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arrays of nanotubes offer path to high-performance electronics
photo to enlarge
courtesy John A. Rogers
electron microscope image of a pattern of aligned,
single-walled carbon nanotubes formed by chemical
growth on a quartz substrate. The bright horizontal
correspond to the regions of iron catalyst.
E. Kloeppel, Physical Sciences Editor
CHAMPAIGN, Ill. —
Despite the attractive electrical properties and physical features of
single-walled carbon nanotubes, incorporating them into scalable integrated
circuits has proven to be a challenge because of difficulties in manipulating
and positioning these molecular scale objects and in achieving sufficient
Now, researchers at the University of Illinois, Lehigh University and
Purdue University have developed an approach that uses dense arrays
of aligned and linear nanotubes as a thin-film semiconductor material
suitable for integration into electronic devices.
The nanotube arrays can be transferred to plastic and other unusual
substrates for applications such as flexible displays, structural health
monitors and heads-up displays. The arrays also can be used to enhance
the performance of devices built with conventional silicon-based chip
“The aligned arrays represent an important step toward large-scale
integrated nanotube electronics,” said John A. Rogers, a Founder
Professor of Materials Science and
Engineering at Illinois, and corresponding author of a paper accepted
for publication in the journal Nature Nanotechnology, and posted on
its Web site.
To create nanotube arrays, the researchers begin with a wafer of single-crystal
quartz, on which they deposit thin strips of iron nanoparticles. The
iron acts as a catalyst for the growth of carbon nanotubes by chemical
vapor deposition. As the nanotubes grow past the iron strips, they lock
onto the quartz crystal, which then aligns their growth.
photo to enlarge
of Illinois Photo
A. Rogers, a Founder Professor of Materials Science
and Engineering, says this is the "first study
that shows properties in scalable
device configurations that approach the intrinsic
properties of the tubes themselves, as inferred from
The resulting linear
arrays consist of hundreds of thousands of nanotubes, each approximately
1 nanometer in diameter (a nanometer is 1 billionth of a meter),
and up to 300 microns in length (a micron is 1 millionth of a meter).
The nanotubes are spaced approximately 100 nanometers apart.
The arrays function as an effective thin-film semiconductor material
in which charge moves independently through each of the nanotubes.
In this configuration, the nanotubes can be integrated into electronic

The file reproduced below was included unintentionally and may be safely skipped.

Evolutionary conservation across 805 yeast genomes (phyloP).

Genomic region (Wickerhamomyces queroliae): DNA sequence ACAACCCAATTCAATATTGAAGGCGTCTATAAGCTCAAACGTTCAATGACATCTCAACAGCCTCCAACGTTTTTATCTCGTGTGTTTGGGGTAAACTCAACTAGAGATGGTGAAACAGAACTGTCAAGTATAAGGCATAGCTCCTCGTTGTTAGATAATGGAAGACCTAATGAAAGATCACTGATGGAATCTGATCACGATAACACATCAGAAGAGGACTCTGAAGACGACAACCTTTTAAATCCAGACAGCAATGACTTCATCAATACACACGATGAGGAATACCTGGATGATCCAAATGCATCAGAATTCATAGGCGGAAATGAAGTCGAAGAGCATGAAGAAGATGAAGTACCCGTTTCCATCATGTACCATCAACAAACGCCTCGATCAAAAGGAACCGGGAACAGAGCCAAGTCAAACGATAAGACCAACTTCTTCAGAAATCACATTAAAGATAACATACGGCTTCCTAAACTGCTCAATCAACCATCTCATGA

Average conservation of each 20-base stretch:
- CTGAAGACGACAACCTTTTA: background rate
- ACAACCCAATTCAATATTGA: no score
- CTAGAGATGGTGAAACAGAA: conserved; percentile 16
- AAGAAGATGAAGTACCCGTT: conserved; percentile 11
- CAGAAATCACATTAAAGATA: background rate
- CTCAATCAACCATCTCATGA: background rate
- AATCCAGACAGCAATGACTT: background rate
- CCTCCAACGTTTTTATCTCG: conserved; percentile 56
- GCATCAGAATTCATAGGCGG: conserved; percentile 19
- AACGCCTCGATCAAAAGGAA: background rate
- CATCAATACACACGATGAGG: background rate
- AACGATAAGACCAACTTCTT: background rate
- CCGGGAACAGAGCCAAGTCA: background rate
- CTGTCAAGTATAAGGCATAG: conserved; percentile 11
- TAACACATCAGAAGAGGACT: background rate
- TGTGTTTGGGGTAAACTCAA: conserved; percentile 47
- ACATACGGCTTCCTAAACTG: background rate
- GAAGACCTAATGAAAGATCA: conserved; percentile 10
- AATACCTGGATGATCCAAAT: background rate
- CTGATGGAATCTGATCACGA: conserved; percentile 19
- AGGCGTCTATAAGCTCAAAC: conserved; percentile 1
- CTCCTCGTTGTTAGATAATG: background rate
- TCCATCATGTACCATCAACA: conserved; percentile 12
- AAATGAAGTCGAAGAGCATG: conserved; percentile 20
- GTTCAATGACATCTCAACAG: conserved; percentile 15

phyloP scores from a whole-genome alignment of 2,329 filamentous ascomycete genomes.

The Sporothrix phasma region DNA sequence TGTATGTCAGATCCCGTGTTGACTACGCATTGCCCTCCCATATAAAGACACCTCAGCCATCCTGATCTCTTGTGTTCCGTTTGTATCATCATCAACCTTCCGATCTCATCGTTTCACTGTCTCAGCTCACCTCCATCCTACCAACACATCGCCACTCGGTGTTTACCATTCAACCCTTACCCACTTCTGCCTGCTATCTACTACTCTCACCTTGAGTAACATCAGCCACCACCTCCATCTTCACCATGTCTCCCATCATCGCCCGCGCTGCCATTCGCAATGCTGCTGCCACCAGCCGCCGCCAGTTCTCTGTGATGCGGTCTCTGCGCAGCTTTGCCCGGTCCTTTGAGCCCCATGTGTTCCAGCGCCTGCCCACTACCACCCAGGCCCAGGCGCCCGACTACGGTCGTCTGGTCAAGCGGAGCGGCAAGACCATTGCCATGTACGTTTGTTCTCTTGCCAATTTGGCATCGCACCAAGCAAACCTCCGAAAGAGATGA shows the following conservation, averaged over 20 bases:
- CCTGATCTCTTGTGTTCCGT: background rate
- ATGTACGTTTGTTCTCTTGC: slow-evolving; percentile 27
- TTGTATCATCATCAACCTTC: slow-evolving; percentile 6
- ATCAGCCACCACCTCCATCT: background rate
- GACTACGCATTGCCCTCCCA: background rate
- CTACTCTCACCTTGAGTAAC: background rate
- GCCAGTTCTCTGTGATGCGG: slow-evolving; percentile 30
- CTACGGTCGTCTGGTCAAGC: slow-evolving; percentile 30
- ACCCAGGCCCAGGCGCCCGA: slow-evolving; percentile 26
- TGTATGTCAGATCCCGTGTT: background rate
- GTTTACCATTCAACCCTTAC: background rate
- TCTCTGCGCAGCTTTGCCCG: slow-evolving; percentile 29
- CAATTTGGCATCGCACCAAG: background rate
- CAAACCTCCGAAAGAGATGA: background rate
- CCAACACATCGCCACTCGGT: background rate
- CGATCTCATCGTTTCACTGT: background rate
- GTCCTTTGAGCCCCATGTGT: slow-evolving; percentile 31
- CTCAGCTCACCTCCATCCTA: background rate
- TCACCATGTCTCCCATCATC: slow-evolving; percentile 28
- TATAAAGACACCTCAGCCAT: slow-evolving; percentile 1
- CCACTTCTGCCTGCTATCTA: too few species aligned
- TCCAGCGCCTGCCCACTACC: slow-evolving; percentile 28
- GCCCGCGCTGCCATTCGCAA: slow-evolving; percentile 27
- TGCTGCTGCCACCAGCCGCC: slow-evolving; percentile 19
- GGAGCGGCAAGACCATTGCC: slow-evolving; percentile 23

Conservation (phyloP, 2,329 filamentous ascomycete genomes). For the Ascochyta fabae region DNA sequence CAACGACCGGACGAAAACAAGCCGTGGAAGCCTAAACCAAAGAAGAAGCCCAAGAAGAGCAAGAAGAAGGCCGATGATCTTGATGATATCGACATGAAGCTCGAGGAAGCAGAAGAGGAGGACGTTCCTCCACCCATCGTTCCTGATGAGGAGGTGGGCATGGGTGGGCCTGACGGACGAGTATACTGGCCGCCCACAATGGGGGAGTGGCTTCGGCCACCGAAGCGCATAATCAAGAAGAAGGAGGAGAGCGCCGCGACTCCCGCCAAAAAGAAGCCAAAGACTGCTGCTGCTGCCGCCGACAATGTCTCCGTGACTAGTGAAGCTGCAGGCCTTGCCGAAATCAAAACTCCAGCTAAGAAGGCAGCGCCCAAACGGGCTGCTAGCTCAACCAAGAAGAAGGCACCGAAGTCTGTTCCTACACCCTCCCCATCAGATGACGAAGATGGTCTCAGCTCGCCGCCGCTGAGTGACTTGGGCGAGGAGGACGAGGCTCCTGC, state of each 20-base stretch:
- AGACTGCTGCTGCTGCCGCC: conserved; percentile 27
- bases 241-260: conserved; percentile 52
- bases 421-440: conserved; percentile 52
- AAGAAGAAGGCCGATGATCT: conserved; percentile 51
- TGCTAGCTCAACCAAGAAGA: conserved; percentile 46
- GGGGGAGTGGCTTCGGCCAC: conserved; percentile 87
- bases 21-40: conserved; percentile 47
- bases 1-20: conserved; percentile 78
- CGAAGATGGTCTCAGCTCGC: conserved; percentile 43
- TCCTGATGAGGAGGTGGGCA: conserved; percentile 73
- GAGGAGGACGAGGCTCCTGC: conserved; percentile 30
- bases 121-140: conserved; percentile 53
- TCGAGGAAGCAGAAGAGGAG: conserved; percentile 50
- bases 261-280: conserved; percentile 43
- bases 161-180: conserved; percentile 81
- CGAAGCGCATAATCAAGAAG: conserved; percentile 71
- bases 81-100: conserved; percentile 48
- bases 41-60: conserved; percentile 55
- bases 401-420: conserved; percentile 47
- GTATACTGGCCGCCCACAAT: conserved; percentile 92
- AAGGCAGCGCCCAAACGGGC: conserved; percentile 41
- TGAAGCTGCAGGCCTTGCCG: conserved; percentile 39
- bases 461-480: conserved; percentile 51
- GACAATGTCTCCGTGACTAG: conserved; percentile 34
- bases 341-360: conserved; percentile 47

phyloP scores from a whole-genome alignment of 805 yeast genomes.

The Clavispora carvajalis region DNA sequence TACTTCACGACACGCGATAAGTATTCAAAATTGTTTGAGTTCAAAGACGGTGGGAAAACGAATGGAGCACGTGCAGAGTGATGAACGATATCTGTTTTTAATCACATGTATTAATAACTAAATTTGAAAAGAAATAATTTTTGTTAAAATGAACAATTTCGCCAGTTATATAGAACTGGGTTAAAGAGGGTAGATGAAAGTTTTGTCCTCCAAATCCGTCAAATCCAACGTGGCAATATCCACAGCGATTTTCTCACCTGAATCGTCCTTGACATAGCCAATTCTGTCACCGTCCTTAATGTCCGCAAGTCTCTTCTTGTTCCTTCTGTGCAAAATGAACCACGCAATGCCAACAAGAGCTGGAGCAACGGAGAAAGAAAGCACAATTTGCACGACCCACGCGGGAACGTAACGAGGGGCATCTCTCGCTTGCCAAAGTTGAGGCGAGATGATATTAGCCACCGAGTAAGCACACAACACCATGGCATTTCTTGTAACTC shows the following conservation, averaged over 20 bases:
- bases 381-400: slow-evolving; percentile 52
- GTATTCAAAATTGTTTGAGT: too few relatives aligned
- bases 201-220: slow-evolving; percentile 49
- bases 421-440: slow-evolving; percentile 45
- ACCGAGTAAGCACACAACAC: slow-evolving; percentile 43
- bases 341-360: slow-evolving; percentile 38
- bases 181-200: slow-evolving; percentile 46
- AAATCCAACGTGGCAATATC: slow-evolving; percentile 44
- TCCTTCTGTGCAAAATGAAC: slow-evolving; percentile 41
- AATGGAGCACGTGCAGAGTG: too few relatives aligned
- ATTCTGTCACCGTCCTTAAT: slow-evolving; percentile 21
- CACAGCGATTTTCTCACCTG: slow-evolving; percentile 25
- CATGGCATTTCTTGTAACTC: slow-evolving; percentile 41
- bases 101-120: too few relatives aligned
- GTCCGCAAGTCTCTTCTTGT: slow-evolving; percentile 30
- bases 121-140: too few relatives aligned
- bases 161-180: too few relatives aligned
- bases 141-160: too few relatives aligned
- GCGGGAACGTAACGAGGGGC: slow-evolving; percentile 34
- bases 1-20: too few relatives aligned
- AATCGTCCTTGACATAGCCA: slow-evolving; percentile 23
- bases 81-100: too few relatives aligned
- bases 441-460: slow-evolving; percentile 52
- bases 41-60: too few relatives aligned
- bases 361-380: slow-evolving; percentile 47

devices in a straightforward fashion by conventional chip-processing
A typical device incorporates approximately 1,000 nanotubes, and can
produce current outputs 1,000 times higher than those of previously
reported devices that incorporate just a single nanotube. Many devices
can be built from each array, with good device-to-device uniformity.
Detailed theoretical analysis of these unusual devices reveals many
aspects of their operation.
Using the arrays, the researchers built and tested a number of transistors
and logic gates, and compared the properties of nanotube arrays with
those of individual nanotubes.
“This is the first study that shows properties in scalable device
configurations that approach the intrinsic properties of the tubes themselves,
as inferred from single-tube studies,” said Rogers, who also is
a researcher at the university’s Beckman
Nanotube arrays aren’t likely to replace silicon, Rogers said,
but could be added to a silicon chip and exploited for particular purposes,
such as higher speed operation, higher power capacity and linear behavior
for enhanced functionality. They can also be used in applications such
as flexible devices, for which silicon is not well suited.
“Nanotubes have shown potential in the past, but there hasn’t
been a clear path from science to technology,” said Moonsub Shim,
a professor of materials science and engineering at Illinois, and a
co-author of the paper. “Our work seeks to bridge this gap.”
With Rogers and Shim, co-authors of the paper are postdoctoral research
associate Seong Jun Kang and graduate students Coskun Kocabas and Taner
Ozel, all at Illinois; electrical and computer engineering professor
Muhammad A. Alam and graduate student Ninad Pimparkar at Purdue, and
physics professor Slava V. Rotkin at Lehigh.
The National Science Foundation and the U.S. Department of Energy funded
Editor’s note: To reach John Rogers, call
217-244-4979; e-mail: firstname.lastname@example.org.